Oil prices edged higher in Asian trading Thursday following a U.S. government report that showed an unexpected fall in gasoline stocks amid peak summer driving season demand.
Light, sweet crude for August delivery gained 11 cents to US$69.08 a barrel in electronic trading on the New York Mercantile Exchange midmorning in Singapore. The contract climbed more than a dollar to end at US$68.97 Wednesday.
Brent crude contract for August delivery rose a cent to US$70.56 a barrel on the ICE Futures exchange in London.
"The market is reacting to the surprising result," said Victor Shum, an energy analyst with Purvin & Gertz in Singapore. "The market had expectations of products builds, but results showed draws in both gasoline and distillates even though crude stocks increased."
In its weekly inventory report, the U.S. Energy Department's Energy Information Administration said gasoline inventories dropped by 700,000 barrels in the week ended June 22, contrary to the 1.1 million gain that had been expected by analysts polled by Dow Jones Newswires.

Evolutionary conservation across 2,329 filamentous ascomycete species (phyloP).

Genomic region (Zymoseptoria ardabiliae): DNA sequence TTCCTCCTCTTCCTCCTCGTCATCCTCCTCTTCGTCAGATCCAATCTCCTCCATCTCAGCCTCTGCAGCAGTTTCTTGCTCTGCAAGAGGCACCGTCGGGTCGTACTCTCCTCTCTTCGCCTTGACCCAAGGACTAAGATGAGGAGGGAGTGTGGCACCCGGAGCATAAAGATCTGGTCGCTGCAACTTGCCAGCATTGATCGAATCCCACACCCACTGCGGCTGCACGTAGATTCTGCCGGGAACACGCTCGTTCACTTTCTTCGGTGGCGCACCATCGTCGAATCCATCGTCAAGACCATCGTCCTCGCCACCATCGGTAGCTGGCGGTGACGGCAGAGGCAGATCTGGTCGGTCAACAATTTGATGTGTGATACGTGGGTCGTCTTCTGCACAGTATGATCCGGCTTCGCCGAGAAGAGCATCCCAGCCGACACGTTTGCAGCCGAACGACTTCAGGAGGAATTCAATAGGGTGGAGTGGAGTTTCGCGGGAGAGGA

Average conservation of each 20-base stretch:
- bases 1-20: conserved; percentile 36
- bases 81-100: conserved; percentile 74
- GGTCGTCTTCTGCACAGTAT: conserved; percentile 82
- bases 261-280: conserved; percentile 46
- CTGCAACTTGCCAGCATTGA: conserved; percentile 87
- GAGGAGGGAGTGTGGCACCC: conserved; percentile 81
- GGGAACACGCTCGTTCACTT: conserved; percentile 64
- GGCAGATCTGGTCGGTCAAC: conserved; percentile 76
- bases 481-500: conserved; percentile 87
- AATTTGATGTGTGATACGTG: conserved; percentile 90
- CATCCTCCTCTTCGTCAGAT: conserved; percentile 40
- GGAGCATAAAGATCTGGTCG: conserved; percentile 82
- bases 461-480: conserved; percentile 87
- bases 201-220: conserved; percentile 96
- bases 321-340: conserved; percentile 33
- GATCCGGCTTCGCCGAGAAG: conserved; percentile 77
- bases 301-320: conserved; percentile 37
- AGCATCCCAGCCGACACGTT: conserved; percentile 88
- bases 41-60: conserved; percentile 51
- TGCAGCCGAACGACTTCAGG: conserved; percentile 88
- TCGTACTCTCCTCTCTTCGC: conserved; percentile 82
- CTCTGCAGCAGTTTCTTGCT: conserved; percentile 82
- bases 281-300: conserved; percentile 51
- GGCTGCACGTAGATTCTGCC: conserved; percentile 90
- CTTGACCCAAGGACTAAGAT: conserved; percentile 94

However, crude oil supplies rose by 1.6 million barrels to 350.9 million barrels last week, above the average estimate of a 1 million barrel increase.
Refinery utilization rebounded 1.8 percentage points to 89.4 percent, higher than estimates of a gain of 0.8 percentage points.
The weekly petroleum supply snapshot has been watched closely during a spring and early summer, during which an unusually high number of refinery outages have led to high oil and gasoline futures prices and record U.S. gasoline prices at the pump.
"Gasoline demand stays strong. While it is still early in the driving season, June demand has now moved close to the all-time record for any month," said Barclays Capital analyst Paul Horsnell.
The report also said that distillate stocks, which include heating oil and diesel fuel, decreased by 2.3 million barrels and remain in the middle of average for this time of year. Analysts expected an increase of 200,000 barrels.
In other Nymex trading, July heating oil futures added 0.29 cent to US$2.0275 a gallon (3.8 liters) while natural gas prices for August delivery fell 1.8 cents to US$7.065 per 1,000 cubic feet.